Written by Laurel Stowell
Dairy farmers need to urgently reduce the greenhouse gas their operations emit because global markets expect it, Keith Riley says.
He owns a 178ha dairy farm near Dannevirke and has volunteered to be the DairyNZ climate change ambassador for the Horizons Region. The ambassadors are part of DairyNZ's Dairy Action for Climate Change initiative, launched last year.
Riley farms in the Tararua District, which will be his primary focus.
It's been designated a "sensitive catchment" by Horizons Regional Council, because its high rainfall and heavy soils mean it contributes a lot of unwanted nutrients to water.
The global community and markets have expectations of New Zealand agriculture, Riley says. With 95 per cent of dairy product exported, it's important for farmers to meet those expectations.
"I believe that time is of the essence, and manageable change is possible now. Delay will only cause more disruption."
There's been talk of compulsory capping of cow numbers, and there's a lot of fear and misinformation about, he says.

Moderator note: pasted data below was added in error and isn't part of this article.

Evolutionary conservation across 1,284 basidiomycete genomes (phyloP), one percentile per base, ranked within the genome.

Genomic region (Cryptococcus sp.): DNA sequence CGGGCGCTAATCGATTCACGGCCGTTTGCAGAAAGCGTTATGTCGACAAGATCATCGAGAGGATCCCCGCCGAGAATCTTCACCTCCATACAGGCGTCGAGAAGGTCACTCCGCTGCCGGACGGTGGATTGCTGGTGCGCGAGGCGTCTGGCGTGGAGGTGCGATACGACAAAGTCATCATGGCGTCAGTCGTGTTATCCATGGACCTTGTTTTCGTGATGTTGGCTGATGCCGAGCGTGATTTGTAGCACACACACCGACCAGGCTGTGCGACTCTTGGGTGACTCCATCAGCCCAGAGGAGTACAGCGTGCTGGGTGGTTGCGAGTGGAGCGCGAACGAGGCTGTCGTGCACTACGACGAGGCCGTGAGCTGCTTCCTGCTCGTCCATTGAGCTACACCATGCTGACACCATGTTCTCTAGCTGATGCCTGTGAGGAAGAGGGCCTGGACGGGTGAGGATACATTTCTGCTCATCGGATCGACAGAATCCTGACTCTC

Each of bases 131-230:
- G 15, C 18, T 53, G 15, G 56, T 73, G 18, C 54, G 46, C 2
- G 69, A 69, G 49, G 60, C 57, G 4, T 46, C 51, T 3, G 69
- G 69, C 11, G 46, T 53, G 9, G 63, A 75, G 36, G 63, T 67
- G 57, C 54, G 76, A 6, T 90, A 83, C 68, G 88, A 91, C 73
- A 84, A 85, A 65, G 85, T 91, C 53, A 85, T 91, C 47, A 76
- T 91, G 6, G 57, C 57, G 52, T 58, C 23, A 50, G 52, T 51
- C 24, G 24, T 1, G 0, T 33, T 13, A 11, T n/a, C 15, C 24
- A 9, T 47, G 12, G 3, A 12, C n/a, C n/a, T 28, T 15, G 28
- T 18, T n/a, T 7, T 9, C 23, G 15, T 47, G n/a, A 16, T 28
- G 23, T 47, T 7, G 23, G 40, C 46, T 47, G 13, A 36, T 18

But there are also some attractive options.
Reducing greenhouse gas emissions will be easiest for people with the most intensive farming systems - high stocking rates, lots of food imported, lots of milk solids produced and lots of fertiliser used.
Reducing any of these will mean less gas is emitted, and less nutrient enters waterways.
What's needed is just enough stock to eat the grass produced. If that balance is found there will be less work for the farmer and per-cow production can increase.
"I think it will be a popular option, when we understand it," Riley said.
The average dairy farm emits 11 tonnes of greenhouse gas per hectare per year, according to DairyNZ figures. Of that, 60 per cent is methane, mainly from cows belching, and 25 per cent is nitrous oxide, mainly from urine interacting with soil microbes.
Methane is 30 times more potent than carbon dioxide at causing climate change, and nitrous oxide is 300 times more potent. However, carbon dioxide lasts thousands of years in our atmosphere, whereas methane is destroyed in 12 years and nitrous oxide in 114 years.
Agriculture produces about half of New Zealand's greenhouse gas emissions, and dairy farming produces half of that half - 22.5 per cent of New Zealand's total emissions.
New Zealand has committed to reducing its emissions to 30 per cent below 2005 levels by 2030 - a challenging target.